Anyone mourning the fact that Liam Neeson has apparently decided not to prolong the “Taken” franchise—and willing to read subtitles—might take a chance on “Unstoppable,” a sort of South Korean counterpart. Though it adds a dose of comedy to the mix, it’s basically the same story of a guy determined to rescue a person he loves from a bunch of nasty bad guys, and capable of using a great deal of force to do so.
If Neeson seemed an unlikely action hero at first, so does Ma Dong-seok (billed as Don Lee), the big, beefy bear of a man who plays the hero Dong-Chul. Though known as a bruiser in his earlier years, Dong-Chul’s settled down to a life of meek domesticity with his wife Ji-Soo (Song Ji-hyo), and with his goofy closest pal Chun-sik (Park Ji-hwan) he’s involved in a fish-mongering business.
The first half-hour of the movie is devoted to a comic dispute between husband and wife over Dong-Chul’s investment in a shipment of king crabs; frankly it seems to go on forever. But as a result of a fender-bender they catch the eye of evil Ki-Tae (a maniacal Kim Seong-oh), a snarling crook with a lucrative business in human trafficking, and the tone suddenly changes.
Ki-Tae’s system is fairly simple, if also rather implausible: when he sees a woman he thinks will fetch a high price, he simply abducts her, and then bribes her husband (or father, presumably) to accept her loss. Additional forms of persuasion can be applied if necessary.
Ki-Tae thinks that Ji-Soo is eminently saleable, and so kidnaps her, leaving Dong-Chui a suitcase of cash as a replacement. But he’s unwilling to accept the trade, going to the police instead. They’re not terribly helpful—all they really do is take the case (and the money) as evidence—and so it’s up to Dong-Chui, aided by his pal Chun-sik and an equally bumbling investigator named Kwon (Kim Min-jae)—the two serve as comic relief—to track down the villains on his own.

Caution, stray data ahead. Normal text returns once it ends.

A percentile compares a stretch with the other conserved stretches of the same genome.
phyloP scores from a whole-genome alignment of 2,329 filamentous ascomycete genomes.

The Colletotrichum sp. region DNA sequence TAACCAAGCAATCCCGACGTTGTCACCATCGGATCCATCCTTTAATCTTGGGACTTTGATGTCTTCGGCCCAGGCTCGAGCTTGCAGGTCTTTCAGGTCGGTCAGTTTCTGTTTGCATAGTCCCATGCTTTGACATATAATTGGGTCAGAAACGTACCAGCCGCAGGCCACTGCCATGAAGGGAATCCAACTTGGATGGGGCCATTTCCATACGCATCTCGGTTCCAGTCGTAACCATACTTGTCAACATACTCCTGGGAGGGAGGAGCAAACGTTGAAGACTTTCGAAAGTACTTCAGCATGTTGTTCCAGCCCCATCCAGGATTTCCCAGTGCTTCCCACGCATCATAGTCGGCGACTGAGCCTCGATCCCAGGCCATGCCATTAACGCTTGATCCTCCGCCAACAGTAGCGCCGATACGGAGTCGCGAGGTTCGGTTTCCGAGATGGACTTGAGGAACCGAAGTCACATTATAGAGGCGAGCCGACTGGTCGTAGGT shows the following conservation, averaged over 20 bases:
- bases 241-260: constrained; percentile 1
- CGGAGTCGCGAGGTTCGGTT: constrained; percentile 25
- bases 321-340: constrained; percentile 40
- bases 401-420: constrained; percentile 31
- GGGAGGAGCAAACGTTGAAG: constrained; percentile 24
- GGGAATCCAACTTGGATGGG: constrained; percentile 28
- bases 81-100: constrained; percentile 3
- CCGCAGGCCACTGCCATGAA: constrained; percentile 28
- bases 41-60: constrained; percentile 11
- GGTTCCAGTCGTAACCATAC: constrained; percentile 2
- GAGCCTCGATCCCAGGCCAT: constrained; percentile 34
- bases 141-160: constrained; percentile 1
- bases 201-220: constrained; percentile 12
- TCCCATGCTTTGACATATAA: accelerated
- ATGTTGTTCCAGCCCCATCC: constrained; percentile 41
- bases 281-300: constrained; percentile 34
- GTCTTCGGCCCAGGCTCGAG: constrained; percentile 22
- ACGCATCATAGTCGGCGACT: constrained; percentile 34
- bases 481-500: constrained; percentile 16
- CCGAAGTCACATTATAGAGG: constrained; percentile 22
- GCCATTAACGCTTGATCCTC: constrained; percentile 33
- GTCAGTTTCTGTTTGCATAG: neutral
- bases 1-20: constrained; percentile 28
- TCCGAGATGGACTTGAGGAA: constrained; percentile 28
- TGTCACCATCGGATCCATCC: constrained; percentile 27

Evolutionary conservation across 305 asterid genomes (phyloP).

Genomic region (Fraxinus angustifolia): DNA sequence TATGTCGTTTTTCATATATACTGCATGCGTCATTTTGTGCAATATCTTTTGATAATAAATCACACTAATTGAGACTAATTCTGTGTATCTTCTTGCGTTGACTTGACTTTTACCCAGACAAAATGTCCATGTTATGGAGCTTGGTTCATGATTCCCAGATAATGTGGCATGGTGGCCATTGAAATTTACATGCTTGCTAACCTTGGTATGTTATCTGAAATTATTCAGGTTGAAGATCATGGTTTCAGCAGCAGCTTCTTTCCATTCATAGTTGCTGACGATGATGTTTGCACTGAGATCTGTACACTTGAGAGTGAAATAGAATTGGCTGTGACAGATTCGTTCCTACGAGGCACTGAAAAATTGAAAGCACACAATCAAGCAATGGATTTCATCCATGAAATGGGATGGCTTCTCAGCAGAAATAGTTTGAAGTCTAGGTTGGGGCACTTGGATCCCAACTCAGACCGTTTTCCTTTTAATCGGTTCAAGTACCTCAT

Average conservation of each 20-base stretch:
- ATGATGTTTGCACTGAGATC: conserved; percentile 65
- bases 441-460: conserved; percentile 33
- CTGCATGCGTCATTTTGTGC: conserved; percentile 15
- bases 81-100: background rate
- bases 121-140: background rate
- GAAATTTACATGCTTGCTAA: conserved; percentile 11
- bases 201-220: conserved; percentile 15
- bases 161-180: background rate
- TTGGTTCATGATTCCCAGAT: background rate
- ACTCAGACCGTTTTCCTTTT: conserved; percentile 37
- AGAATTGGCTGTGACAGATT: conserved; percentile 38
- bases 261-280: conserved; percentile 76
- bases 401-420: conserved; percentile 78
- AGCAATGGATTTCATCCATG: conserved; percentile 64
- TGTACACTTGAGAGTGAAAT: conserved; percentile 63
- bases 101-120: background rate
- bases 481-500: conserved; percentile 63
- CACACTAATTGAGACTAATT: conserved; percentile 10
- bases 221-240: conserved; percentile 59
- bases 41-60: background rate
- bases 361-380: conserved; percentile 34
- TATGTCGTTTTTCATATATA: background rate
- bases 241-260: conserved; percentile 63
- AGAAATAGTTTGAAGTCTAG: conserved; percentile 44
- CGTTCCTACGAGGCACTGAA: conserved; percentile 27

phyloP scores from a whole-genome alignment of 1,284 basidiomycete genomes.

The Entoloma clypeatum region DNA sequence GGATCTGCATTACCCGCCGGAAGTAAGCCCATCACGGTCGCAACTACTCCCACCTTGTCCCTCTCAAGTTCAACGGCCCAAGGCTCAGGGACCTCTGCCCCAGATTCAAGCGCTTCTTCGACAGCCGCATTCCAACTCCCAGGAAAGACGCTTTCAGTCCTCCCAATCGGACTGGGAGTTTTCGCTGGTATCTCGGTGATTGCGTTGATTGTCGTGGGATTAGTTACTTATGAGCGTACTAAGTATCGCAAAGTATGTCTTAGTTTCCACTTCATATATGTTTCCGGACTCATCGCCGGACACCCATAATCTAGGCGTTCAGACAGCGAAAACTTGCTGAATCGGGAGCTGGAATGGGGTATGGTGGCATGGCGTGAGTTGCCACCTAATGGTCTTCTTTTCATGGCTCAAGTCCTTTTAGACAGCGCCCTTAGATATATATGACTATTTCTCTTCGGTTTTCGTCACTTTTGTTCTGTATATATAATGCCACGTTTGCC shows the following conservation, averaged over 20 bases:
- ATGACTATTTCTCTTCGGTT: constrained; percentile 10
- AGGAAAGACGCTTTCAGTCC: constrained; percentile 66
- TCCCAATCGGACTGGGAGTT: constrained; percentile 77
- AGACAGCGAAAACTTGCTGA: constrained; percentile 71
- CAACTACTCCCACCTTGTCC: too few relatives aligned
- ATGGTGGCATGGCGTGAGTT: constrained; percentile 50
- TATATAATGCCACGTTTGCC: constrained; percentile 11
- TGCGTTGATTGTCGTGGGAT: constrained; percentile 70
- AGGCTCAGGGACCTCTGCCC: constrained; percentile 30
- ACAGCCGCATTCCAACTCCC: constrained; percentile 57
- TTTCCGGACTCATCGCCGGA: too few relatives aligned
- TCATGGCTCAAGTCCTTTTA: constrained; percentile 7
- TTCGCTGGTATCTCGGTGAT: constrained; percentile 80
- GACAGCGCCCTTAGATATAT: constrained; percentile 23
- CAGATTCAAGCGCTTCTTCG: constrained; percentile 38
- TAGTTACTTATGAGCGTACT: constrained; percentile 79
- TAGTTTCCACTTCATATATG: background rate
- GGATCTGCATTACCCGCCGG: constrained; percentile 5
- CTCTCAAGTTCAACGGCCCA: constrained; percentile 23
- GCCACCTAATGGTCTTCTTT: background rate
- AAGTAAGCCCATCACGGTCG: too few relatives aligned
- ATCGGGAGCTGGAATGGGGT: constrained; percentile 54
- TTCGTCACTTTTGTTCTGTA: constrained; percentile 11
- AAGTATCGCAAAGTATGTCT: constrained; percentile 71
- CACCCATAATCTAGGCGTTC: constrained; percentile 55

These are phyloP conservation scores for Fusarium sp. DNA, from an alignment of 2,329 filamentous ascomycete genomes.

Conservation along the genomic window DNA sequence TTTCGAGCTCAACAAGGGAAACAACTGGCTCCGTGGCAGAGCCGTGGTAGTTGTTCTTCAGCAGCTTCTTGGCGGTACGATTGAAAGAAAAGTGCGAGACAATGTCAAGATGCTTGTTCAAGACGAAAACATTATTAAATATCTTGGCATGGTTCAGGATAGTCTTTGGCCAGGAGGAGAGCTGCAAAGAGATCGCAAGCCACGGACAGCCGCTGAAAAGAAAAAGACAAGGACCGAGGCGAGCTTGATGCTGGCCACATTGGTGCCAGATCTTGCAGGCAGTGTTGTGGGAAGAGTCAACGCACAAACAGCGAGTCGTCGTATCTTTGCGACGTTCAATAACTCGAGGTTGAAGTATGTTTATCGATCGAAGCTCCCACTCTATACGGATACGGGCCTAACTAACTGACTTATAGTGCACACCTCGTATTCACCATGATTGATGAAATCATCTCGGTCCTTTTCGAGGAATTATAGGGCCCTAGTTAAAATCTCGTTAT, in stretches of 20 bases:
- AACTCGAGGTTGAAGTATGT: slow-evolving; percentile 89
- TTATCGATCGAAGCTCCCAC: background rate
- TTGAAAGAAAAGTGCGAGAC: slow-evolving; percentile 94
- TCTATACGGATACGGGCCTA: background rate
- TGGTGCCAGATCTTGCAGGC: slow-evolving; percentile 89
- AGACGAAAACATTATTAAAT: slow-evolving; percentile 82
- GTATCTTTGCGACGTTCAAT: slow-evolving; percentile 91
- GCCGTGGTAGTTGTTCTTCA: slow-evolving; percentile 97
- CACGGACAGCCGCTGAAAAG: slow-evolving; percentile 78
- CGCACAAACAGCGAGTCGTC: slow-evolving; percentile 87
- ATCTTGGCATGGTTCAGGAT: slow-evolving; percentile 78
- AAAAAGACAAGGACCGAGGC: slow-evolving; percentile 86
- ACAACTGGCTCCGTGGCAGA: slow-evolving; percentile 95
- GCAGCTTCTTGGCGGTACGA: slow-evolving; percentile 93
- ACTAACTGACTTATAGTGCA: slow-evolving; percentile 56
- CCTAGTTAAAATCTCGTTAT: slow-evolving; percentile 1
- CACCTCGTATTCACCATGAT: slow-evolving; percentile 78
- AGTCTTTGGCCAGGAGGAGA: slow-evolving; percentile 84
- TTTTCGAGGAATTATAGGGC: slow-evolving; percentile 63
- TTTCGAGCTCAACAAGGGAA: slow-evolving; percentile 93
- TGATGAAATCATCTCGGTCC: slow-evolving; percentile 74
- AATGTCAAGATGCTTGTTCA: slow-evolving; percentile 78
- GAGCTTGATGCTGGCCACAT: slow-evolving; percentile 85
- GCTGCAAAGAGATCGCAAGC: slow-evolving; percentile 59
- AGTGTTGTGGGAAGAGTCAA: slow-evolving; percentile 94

The precise trajectory of the search is pretty convoluted, with some twists that don’t make a lot of sense. But it allows for a succession of action scenes in which Ma Dong-seok (or Lee, if you prefer) can show his ability to toss guys around fairly nimbly (so much so that a few burly foes, seeing him do so, simply decline to engage). There are two episodes involving a retrieval of money—one involving Dong-Chul and the fellow who sold him those crabs, played mostly for thrills, and the other involving his two pals and the cops from whom they want to get back that suitcase of cash, played mostly for laughs.
Of course, as the movie rolls on, the battles become more brutal. Dong-Chul’s final face-offs, the first with some of Ki-Tae’s most able goons and the confrontation with the boss himself—a ferocious car chase followed by a savage one-on-one—leave little to the imagination. It cannot be said, though, that either here or elsewhere the choreography of the fight scenes shows anything new; the action sequences are respectable without being distinctive, and at times they’re even oddly prosaic.
The same can be said of the periodic insertion of scenes of Ji-Soo being threatened by her captors. For the most part these feel truly nasty and unsettling. They seem out of character with the rest of the picture, moving from merely unpleasant to genuinely repulsive.
But if one comes down to it, the “Taken” movies were pretty grubby too, so “Unstoppable” follows in their footsteps closely in that respect as well. For some that won’t matter, but it means that Kim Min-ho’s feature debut doesn’t match the best South Korean action movies in either substance or style.